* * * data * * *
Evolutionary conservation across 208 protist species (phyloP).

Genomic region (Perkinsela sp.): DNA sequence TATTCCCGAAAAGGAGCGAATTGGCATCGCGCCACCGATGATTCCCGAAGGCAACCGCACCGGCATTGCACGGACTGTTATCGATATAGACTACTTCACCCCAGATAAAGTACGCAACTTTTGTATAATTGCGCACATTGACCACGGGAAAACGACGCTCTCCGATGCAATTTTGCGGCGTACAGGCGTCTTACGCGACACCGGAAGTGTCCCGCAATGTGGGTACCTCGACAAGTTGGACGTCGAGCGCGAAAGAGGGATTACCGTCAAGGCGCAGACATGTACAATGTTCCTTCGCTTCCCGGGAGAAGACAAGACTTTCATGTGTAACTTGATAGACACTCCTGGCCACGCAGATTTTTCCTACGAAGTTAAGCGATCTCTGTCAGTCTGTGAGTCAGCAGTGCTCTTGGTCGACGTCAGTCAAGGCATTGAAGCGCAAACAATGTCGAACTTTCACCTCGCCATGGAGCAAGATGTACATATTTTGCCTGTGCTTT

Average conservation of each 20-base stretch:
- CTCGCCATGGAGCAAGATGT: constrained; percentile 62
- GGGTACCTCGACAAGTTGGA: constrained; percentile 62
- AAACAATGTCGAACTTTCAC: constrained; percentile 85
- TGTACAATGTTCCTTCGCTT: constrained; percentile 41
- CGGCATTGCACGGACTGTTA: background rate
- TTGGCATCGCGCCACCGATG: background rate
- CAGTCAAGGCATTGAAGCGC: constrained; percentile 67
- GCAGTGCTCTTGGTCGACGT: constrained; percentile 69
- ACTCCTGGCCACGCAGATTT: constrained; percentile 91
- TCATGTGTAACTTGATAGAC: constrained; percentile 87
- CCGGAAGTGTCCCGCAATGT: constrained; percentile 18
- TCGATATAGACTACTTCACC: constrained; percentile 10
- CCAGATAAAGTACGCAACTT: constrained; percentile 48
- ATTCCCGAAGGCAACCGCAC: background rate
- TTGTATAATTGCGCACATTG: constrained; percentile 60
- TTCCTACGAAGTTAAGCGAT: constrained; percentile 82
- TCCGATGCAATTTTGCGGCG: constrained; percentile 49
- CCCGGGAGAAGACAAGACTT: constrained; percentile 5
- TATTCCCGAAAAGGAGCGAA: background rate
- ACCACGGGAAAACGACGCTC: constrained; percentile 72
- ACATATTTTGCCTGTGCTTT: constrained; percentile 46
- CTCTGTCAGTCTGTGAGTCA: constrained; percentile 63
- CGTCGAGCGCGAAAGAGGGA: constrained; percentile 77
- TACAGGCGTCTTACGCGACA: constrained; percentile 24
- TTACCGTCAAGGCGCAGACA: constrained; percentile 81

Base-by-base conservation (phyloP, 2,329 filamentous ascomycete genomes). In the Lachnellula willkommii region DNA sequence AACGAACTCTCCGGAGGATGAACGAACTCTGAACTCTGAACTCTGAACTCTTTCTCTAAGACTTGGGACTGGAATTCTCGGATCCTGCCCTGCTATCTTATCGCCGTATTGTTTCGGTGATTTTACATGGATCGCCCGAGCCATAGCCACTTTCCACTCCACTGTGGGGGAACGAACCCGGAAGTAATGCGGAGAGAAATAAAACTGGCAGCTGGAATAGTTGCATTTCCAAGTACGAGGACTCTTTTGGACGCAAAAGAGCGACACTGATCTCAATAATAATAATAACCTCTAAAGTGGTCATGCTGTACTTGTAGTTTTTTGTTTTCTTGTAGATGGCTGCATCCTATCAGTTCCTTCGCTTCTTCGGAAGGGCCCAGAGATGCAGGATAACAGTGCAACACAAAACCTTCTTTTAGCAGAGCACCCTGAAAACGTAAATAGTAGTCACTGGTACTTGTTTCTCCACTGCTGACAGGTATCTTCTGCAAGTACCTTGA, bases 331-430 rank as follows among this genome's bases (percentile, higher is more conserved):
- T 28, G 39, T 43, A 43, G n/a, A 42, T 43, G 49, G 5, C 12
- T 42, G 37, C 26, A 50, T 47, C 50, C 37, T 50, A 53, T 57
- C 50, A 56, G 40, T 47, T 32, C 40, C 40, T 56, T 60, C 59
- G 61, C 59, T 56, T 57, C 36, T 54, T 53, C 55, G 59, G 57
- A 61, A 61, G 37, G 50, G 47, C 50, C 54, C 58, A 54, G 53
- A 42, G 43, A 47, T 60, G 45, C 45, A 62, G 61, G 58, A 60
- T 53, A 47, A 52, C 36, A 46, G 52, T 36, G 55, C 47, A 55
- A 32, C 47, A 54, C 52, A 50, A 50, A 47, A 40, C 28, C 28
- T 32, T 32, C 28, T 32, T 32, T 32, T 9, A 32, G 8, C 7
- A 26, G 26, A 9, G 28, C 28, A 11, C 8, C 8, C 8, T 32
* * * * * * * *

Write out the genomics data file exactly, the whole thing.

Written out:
Evolutionary conservation across 208 protist species (phyloP).

Genomic region (Perkinsela sp.): DNA sequence TATTCCCGAAAAGGAGCGAATTGGCATCGCGCCACCGATGATTCCCGAAGGCAACCGCACCGGCATTGCACGGACTGTTATCGATATAGACTACTTCACCCCAGATAAAGTACGCAACTTTTGTATAATTGCGCACATTGACCACGGGAAAACGACGCTCTCCGATGCAATTTTGCGGCGTACAGGCGTCTTACGCGACACCGGAAGTGTCCCGCAATGTGGGTACCTCGACAAGTTGGACGTCGAGCGCGAAAGAGGGATTACCGTCAAGGCGCAGACATGTACAATGTTCCTTCGCTTCCCGGGAGAAGACAAGACTTTCATGTGTAACTTGATAGACACTCCTGGCCACGCAGATTTTTCCTACGAAGTTAAGCGATCTCTGTCAGTCTGTGAGTCAGCAGTGCTCTTGGTCGACGTCAGTCAAGGCATTGAAGCGCAAACAATGTCGAACTTTCACCTCGCCATGGAGCAAGATGTACATATTTTGCCTGTGCTTT

Average conservation of each 20-base stretch:
- CTCGCCATGGAGCAAGATGT: constrained; percentile 62
- GGGTACCTCGACAAGTTGGA: constrained; percentile 62
- AAACAATGTCGAACTTTCAC: constrained; percentile 85
- TGTACAATGTTCCTTCGCTT: constrained; percentile 41
- CGGCATTGCACGGACTGTTA: background rate
- TTGGCATCGCGCCACCGATG: background rate
- CAGTCAAGGCATTGAAGCGC: constrained; percentile 67
- GCAGTGCTCTTGGTCGACGT: constrained; percentile 69
- ACTCCTGGCCACGCAGATTT: constrained; percentile 91
- TCATGTGTAACTTGATAGAC: constrained; percentile 87
- CCGGAAGTGTCCCGCAATGT: constrained; percentile 18
- TCGATATAGACTACTTCACC: constrained; percentile 10
- CCAGATAAAGTACGCAACTT: constrained; percentile 48
- ATTCCCGAAGGCAACCGCAC: background rate
- TTGTATAATTGCGCACATTG: constrained; percentile 60
- TTCCTACGAAGTTAAGCGAT: constrained; percentile 82
- TCCGATGCAATTTTGCGGCG: constrained; percentile 49
- CCCGGGAGAAGACAAGACTT: constrained; percentile 5
- TATTCCCGAAAAGGAGCGAA: background rate
- ACCACGGGAAAACGACGCTC: constrained; percentile 72
- ACATATTTTGCCTGTGCTTT: constrained; percentile 46
- CTCTGTCAGTCTGTGAGTCA: constrained; percentile 63
- CGTCGAGCGCGAAAGAGGGA: constrained; percentile 77
- TACAGGCGTCTTACGCGACA: constrained; percentile 24
- TTACCGTCAAGGCGCAGACA: constrained; percentile 81

Base-by-base conservation (phyloP, 2,329 filamentous ascomycete genomes). In the Lachnellula willkommii region DNA sequence AACGAACTCTCCGGAGGATGAACGAACTCTGAACTCTGAACTCTGAACTCTTTCTCTAAGACTTGGGACTGGAATTCTCGGATCCTGCCCTGCTATCTTATCGCCGTATTGTTTCGGTGATTTTACATGGATCGCCCGAGCCATAGCCACTTTCCACTCCACTGTGGGGGAACGAACCCGGAAGTAATGCGGAGAGAAATAAAACTGGCAGCTGGAATAGTTGCATTTCCAAGTACGAGGACTCTTTTGGACGCAAAAGAGCGACACTGATCTCAATAATAATAATAACCTCTAAAGTGGTCATGCTGTACTTGTAGTTTTTTGTTTTCTTGTAGATGGCTGCATCCTATCAGTTCCTTCGCTTCTTCGGAAGGGCCCAGAGATGCAGGATAACAGTGCAACACAAAACCTTCTTTTAGCAGAGCACCCTGAAAACGTAAATAGTAGTCACTGGTACTTGTTTCTCCACTGCTGACAGGTATCTTCTGCAAGTACCTTGA, bases 331-430 rank as follows among this genome's bases (percentile, higher is more conserved):
- T 28, G 39, T 43, A 43, G n/a, A 42, T 43, G 49, G 5, C 12
- T 42, G 37, C 26, A 50, T 47, C 50, C 37, T 50, A 53, T 57
- C 50, A 56, G 40, T 47, T 32, C 40, C 40, T 56, T 60, C 59
- G 61, C 59, T 56, T 57, C 36, T 54, T 53, C 55, G 59, G 57
- A 61, A 61, G 37, G 50, G 47, C 50, C 54, C 58, A 54, G 53
- A 42, G 43, A 47, T 60, G 45, C 45, A 62, G 61, G 58, A 60
- T 53, A 47, A 52, C 36, A 46, G 52, T 36, G 55, C 47, A 55
- A 32, C 47, A 54, C 52, A 50, A 50, A 47, A 40, C 28, C 28
- T 32, T 32, C 28, T 32, T 32, T 32, T 9, A 32, G 8, C 7
- A 26, G 26, A 9, G 28, C 28, A 11, C 8, C 8, C 8, T 32